New England Patriots quarterback Tom Brady has given presidential hopeful Donald Trump his endorsement. (Steven Senne/AP)

Brady supports Trump — what a country

Honest, forthright, selfless guy that he is, Tom Brady stands behind a Donald Trump presidency for all the right reasons.

“It would be great,” Brady said Wednesday.

No, not because Trump would fix the economy or unemployment or foreign relations or corporate corruption …

“There’d be a putting green on the White House lawn, I’m sure of that,” said Brady, smiling. And spies on the roof and overinflated golf balls, no doubt.

Now you know why professional athletes should stay out of politics unless they have something of substance to say.

Brady and Trump are no strangers. The golf buddies met in 2002, and Trump called the New England Patriots’ quarterback a “great friend” and “total winner” since then.

“He always gives me a call and different types of motivational speeches at different times,” revealed Brady, who was seen in a “Make America Great Again” cap recently. “Now that he’s running for president, he sent [Patriots’ owner Robert Kraft] a hat and it found its way to my locker.”

That’s Make America Great, as in Make Tom Brady Richer. Brady has an $8 million salary, and a Republican president means a reduced tax bill, of course.

OLD-TIMERS’ NIGHT: How nice of Athletics general manager-part owner Billy Beane to heed Balls’ advice to call up Barry Zito from the minor leagues, something that should have been done days ago.

Expect Zito to pitch against ex-teammate and Giants’ oldie Tim Hudson when the teams play out the string at Coliseum later this month. The appearances would be the last for both in the major leagues.

While the A’s are at it, they can ask Zito to bring his guitar and play the national anthem. Then Mark Mulder can throw out the first pitch.

BACK IN THE ’BURGH: This is a big week for Pittsburgh-area native Jim Tomsula, whose 49ers will face the favored team of his youth. But the coach says the date with the Steelers will be strictly a business trip and he won’t sneak a Roethlisberger sandwich along the way.

“Yeah, coming through the tunnel and seeing that beautiful city when you come through the tunnel — it’s the only city in the world with an entrance, and you’re just so damn proud of that place,” said Tomsula, who grew up only a few miles from Three Rivers Stadium, the Steelers’ former home.

The only city with an entrance? Tomsula may want to try the Golden Gate Bridge or Bay Bridge sometime.

Pittsburghers are known to be homebodies who rarely travel unless it’s to a Steelers’ road game, and Tomsula says his parents are no different.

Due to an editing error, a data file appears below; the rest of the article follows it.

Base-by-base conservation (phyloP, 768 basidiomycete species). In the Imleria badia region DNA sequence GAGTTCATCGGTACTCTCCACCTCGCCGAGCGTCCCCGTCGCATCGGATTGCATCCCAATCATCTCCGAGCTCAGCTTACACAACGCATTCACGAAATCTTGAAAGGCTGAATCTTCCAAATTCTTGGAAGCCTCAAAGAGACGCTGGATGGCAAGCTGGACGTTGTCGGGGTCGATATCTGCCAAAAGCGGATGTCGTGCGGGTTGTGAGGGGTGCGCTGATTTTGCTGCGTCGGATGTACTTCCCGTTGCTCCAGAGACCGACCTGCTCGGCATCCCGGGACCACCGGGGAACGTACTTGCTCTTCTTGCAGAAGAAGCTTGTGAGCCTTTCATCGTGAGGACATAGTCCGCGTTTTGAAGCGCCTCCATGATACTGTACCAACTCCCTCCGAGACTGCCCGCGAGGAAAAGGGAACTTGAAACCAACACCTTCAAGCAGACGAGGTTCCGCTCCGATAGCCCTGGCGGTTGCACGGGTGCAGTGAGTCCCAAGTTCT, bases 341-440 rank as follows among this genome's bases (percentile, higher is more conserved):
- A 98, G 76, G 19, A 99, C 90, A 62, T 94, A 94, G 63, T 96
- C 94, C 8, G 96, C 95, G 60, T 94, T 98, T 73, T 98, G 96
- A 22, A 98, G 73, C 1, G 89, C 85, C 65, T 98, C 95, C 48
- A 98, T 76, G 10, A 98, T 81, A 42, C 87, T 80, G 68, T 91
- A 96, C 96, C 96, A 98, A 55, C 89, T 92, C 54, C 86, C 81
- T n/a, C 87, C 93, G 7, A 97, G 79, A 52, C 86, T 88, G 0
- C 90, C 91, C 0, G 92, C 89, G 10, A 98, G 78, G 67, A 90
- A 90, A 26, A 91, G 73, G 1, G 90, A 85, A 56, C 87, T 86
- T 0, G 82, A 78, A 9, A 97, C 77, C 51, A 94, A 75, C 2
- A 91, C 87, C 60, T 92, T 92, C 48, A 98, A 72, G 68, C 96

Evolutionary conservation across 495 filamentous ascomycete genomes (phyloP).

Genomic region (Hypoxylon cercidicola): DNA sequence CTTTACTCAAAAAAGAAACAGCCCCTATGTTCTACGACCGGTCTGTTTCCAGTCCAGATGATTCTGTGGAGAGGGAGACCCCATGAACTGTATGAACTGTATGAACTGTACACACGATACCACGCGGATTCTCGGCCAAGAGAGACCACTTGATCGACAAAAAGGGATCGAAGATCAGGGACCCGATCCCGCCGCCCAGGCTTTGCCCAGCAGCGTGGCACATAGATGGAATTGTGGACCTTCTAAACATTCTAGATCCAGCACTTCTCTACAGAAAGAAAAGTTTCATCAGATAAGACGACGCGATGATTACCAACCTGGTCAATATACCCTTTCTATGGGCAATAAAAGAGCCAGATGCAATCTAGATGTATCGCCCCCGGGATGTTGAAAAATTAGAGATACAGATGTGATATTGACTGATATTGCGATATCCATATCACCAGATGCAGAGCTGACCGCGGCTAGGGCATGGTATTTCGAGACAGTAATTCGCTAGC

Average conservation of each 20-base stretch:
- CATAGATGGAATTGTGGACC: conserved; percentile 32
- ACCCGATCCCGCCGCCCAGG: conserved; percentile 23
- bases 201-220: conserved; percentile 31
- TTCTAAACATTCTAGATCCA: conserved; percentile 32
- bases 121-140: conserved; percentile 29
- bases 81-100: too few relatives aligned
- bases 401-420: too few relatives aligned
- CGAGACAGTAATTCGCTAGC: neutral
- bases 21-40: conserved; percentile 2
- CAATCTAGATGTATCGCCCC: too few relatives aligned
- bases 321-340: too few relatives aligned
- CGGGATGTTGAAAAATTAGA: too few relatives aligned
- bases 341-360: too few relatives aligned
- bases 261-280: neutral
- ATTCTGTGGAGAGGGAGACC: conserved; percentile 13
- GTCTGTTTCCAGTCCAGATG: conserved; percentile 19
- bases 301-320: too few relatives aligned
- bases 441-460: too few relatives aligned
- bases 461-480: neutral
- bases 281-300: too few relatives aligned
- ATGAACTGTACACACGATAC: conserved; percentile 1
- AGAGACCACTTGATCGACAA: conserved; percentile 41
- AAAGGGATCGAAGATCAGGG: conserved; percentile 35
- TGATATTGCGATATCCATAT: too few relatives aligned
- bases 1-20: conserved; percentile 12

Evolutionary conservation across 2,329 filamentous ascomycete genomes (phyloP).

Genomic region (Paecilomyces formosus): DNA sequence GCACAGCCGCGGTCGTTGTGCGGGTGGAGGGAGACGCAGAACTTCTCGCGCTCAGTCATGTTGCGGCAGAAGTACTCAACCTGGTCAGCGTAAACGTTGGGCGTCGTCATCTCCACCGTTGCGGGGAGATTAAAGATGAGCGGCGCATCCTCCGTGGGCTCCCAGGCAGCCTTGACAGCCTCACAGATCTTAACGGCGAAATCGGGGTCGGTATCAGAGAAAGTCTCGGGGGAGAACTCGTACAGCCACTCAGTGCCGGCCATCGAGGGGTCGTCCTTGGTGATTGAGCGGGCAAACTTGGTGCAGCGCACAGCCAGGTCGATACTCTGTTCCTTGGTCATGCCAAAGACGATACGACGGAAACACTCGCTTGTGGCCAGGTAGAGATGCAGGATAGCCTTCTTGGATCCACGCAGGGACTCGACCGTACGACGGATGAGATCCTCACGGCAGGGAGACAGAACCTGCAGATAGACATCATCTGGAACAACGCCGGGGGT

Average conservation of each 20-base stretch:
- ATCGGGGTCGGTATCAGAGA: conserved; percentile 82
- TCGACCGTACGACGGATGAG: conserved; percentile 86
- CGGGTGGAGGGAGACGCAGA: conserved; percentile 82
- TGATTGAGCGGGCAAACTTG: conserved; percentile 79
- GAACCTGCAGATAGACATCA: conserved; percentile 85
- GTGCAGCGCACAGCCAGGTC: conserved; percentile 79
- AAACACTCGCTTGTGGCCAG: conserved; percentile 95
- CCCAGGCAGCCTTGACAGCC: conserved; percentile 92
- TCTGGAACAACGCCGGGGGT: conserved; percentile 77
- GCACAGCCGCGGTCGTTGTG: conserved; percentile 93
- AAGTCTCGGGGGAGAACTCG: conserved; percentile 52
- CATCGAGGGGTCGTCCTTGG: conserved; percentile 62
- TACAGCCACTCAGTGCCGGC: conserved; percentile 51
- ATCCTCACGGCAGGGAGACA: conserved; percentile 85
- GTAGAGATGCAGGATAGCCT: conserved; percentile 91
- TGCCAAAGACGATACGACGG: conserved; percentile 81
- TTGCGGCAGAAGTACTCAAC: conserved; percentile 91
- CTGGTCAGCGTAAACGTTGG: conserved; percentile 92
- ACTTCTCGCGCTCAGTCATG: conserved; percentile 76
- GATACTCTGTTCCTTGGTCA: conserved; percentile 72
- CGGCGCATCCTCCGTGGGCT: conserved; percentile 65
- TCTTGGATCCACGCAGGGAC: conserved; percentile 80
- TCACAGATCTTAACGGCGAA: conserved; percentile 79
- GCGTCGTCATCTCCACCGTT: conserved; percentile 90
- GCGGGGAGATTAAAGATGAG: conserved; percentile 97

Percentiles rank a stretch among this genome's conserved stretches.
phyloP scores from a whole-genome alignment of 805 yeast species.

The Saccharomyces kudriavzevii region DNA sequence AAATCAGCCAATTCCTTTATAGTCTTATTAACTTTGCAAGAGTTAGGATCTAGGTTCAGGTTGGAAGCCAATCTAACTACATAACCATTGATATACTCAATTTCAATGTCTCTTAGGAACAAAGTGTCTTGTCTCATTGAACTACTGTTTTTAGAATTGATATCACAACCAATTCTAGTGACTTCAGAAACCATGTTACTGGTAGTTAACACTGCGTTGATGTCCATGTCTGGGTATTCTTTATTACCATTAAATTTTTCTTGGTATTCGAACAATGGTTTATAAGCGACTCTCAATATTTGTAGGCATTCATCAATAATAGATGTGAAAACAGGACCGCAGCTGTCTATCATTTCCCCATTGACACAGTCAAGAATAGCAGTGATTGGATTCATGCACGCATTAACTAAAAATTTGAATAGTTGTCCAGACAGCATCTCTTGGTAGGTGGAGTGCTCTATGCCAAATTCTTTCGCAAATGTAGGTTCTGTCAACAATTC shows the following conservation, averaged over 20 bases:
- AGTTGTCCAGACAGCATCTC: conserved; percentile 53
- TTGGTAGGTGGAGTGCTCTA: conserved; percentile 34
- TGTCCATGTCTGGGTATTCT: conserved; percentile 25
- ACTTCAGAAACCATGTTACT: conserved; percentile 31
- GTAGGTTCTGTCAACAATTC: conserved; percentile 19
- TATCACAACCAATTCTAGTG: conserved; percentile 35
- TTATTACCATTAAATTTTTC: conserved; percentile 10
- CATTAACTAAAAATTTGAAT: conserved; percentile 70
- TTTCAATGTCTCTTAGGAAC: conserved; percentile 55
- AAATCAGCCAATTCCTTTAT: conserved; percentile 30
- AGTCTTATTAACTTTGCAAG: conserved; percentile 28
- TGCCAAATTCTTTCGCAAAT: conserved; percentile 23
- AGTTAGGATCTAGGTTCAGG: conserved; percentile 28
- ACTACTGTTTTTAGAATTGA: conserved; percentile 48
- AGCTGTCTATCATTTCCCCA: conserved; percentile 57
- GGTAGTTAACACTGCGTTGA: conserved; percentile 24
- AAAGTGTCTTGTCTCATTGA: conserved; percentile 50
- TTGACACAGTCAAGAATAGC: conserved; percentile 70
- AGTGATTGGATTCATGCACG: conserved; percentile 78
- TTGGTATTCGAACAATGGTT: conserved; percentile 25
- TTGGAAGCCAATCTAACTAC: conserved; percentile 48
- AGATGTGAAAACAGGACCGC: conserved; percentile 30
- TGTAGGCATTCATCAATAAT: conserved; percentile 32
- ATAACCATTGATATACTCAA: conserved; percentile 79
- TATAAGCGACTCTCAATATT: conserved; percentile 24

“I like to sit in the backyard and have one with my old man and eat some pizza and my mother’s cooking, and everybody comes over and we have a great time,” Tomsula said. “But there won’t be any of that this week.”

RETURN OF MANGENIUS: Tomsula aside, the biggest winner in the 49ers’ season opener was Eric Mangini, who absolutely schooled Norv Turner in the matchup of coordinators. Not bad for a guy who spent the last five years as an ESPN analyst and tight ends coach.

“I was very proud of our defense’s performance, Eric Mangini and his staff,” Tomsula told Balls afterward. “It was a well-called game. It was a good game plan. We’re happy about that.”

Mangini threw a bunch of stacked boxes and run blitzes at the Minnesota Vikings, and the pressure snookered Turner to all but take All-Pro running back Adrian Peterson out of the game. Peterson had been out of football for almost one year, even more reason to get their best player involved early. Instead, Turner put the ball in the hands of quarterback Teddy Bridgewater, his pet project the last two seasons.

Thirty-one players carried the ball more than Peterson (31 yards, 10 tries) in the first week of the season, a list that included rookie T.J. Yeldon and the immortal Danny Woodhead, of course.

DAILY HAYNE: Here’s why 49ers’ rookie Jarryd Hayne had to suit up for the Monday Night Football opener: His NFL regular-season debut drew a higher television audience than for Super Bowl XLIX in Australia.

According to Mumbrella, an Aussie entertainment website, the game drew a record TV audience of 116,000 on ESPN, more than the previous mark of 107,100 for the Super Bowl earlier this year. ESPN is only available on pay television in Australia. The figures do not include those from a station that had the brains to acquire the 49ers’ free-to-air rights this season.

ARE WE THERE YET? The Giants blew a chance to pick up ground on the first-place Dodgers in a four-hour, two-minute marathon at AT&T Park on Tuesday, but did you catch what happened in Los Angeles?

Of course, you didn’t. The Colorado Rockies-Dodgers game didn’t end until 12:33 a.m. following a five-hour, 23-minute taffy pull. Because of expanded rosters, the teams were allowed to call on a major league record 58 players and 24 pitchers in the 16-inning affair.

“It was a weird night all around — a pitcher ends up in right field at the end of the game, it rains in L.A.,” weary Rockies manager Walt Weiss said. “I don’t know how many players we used, but I think we broke some kind of record. It was a strange one.”

Baseball hyperthermia: Cure it!

TIGER IN THE SPOTLIGHT: Tiger Woods will make a rare Bay Area appearance at the Open in Napa next month, but he’s not the same guy the locals last saw in the U.S. Open at the Olympic Club three years ago.

Soon, golf fans may have seen the last of the Frys as well. CEO John Fry would like to move the event to the hoity-toity Institute Course in Morgan Hill in southern Santa Clara County, a move that could happen after next year.

Got an opinion? A gripe? A compliment? (A compliment?!?) Send them to and you may get your name in the paper one day.Barry ZitoBilly BeaneDonald TrumpEric ManginiJim TomsulaOakland A'sRobert KraftSan Francisco 49ersTim HudsonTom Brady

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